Editorial Comment

A community-based intervention program to
effectively treat hypertension in developing countries
Bernard Waeber and Franc¸ois Feihl

See original paper on page 201

T

his issue of the Journal of Hypertension contains
a report on a community-based randomized trial
carried out in hypertensive patients [1]. The results
are interesting for two main reasons: the trial was
performed in an African developing country where it is
still difficult to detect hypertension and implement
healthcare programs and an excellent blood pressure
(BP) control was achieved owing to a pragmatic strategy
aimed to facilitate the medication adherence among
hypertensive patients. Two approaches were compared
during a 6-month follow-up: a nurse-led clinic-based care
strategy with physician back-up and a similar program
complemented by home visits, which was also managed
by nurses. The overall BP normalization rate (BP <140/
90 mmHg) was excellent, reaching approximately 66%. This
is particularly impressive considering the fact that black
patients tend to have more severe forms of hypertension
than white patients [2].
Hypertension is a leading cause of cardiovascular
mortality worldwide, both in industrialized and in lowincome developing countries [3,4]. The present guidelines
insist on targeting a strict BP control during antihypertensive therapy [5–7]. This is, however, far from easy [8] despite
the availability of different classes of BP-lowering drugs
and the possibility to combine them whenever required
[9,10]. Different barriers may contribute to the unsatisfactory BP control in patients on antihypertensive therapy.
For instance, poor understanding of illness may lead to a
poor acceptance of treatment. Also, the clinicians may not
be committed enough to normalize their patient’s BP [11].
Finally, poor socioeconomic conditions and access to
healthcare services and medications might also impact
adversely on the quality of BP control [12]. Factors related
to patients, physicians, and healthcare organization are
all expected to play a major role in treating hypertension
Journal of Hypertension 2013, 31:47–48
Division of Clinical Pathophysiology, Centre Hospitalier Universitaire Vaudois and
University of Lausanne, Lausanne, Switzerland
Correspondence to Bernard Waeber, Division of Clinical Pathophysiology, Centre
Hospitalier Universitaire Vaudois and University of Lausanne, Lausanne, Switzerland.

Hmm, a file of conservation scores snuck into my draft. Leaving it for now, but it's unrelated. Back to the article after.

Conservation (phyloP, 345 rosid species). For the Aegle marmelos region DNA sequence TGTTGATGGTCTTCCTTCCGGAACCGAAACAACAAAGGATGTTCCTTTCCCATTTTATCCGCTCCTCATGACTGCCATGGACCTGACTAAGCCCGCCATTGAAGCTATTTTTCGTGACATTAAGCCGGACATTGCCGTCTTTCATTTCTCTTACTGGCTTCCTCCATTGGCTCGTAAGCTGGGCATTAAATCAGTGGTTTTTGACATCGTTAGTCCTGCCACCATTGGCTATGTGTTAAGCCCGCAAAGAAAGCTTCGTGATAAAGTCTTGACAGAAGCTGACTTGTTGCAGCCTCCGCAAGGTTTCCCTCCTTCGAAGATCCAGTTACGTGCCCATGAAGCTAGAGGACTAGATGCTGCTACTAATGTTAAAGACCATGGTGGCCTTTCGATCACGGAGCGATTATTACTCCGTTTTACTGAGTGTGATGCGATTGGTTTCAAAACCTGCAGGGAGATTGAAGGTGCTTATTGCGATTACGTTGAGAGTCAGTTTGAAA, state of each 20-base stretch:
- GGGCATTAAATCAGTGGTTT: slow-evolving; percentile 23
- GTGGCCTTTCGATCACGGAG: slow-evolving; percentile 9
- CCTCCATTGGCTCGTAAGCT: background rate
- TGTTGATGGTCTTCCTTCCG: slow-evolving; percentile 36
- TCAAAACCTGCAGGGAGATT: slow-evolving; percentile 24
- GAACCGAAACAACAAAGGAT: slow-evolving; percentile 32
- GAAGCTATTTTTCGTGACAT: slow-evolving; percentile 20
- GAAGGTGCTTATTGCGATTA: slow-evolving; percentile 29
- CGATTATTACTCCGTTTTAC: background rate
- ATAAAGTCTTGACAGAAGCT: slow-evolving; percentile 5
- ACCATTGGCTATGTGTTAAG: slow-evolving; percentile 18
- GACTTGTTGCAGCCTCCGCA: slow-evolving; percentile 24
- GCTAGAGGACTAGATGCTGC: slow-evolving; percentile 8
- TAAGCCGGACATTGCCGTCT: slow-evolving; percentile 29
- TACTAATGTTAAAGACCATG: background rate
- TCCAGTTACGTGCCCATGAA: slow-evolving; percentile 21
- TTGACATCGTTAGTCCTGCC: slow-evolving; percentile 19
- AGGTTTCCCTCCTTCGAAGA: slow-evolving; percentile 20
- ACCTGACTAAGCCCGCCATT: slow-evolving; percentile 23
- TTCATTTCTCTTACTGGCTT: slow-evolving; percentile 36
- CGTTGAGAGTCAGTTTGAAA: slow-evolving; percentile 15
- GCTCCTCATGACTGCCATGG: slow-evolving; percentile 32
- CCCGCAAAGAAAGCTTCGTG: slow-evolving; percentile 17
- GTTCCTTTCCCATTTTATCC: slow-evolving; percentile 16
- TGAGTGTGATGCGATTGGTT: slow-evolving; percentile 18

E-mail: Bernard.Waeber@chuv.ch
J Hypertens 31:47–48 ß 2012 Wolters Kluwer Health | Lippincott Williams &
Wilkins.
DOI:10.1097/HJH.0b013e32835c7ca0

Journal of Hypertension

successfully worldwide but especially in countries where
funding is limited.
This study by Adeyemo et al. [1] deserves credit
for having monitored adherence to the prescribed antihypertensive medications. This was done by pill count
and by checking for riboflavin fluorescence in urine under
ultraviolet light. Treatment compliance was very high, as
almost 80% of participants took nearly all prescribed pills,
which most likely accounted for the fact that BP control
was achieved in more than half of the patients. Several
particularities related to the study design have probably
facilitated this good medication-taking behavior [13–15].
Extensive interviews were conducted with study participants during an initial phase. This might have promoted
a better understanding of illness and acceptance of the
treatment. The intervention program involved trained
nurses, which is expected to have influenced positively
the self-management of participants during the course of
the study. The drug regimen was very simple, comprising a
thiazide diuretic as first-line, with the adjunct of a b-blocker
as second step, if needed. A key point was that these
medications were provided free of charge. Of note, the
patients were reimbursed for transportation costs for clinic
visits. The 6-month compliance to medication among newly
diagnosed hypertensive patients obtained in the present
study contrasts with the observations made several years
ago in the Seychelles islands [16]. In this latter study,
compliance to a single daily pill (thiazide or b-blocker,
or fixed combination of the two) was monitored for 1 year
using an electronic pill container. After 1 month, only 46%
of patients took the medication on 6 or 7 days a week,
and this proportion fell to 26% after 12 months. A major
determinant of compliance in this study was the regularity
of attendance to follow-up visits. In the study of Adeyemo
et al. [1], no information is given on the attendance to clinic
visits and its impact on compliance to treatment. One can
only note that, among patients who started the trial,
81% completed the 6-month follow-up. This percentage,
together with the excellent observance of treatment
observed over the same period, contrasts with the rather
poor persistence on thiazide and b-blocker therapy
reported repeatedly in industrialized countries [17].
Notably, both the quality of BP control and the degree
of compliance to therapy were very similar in patients
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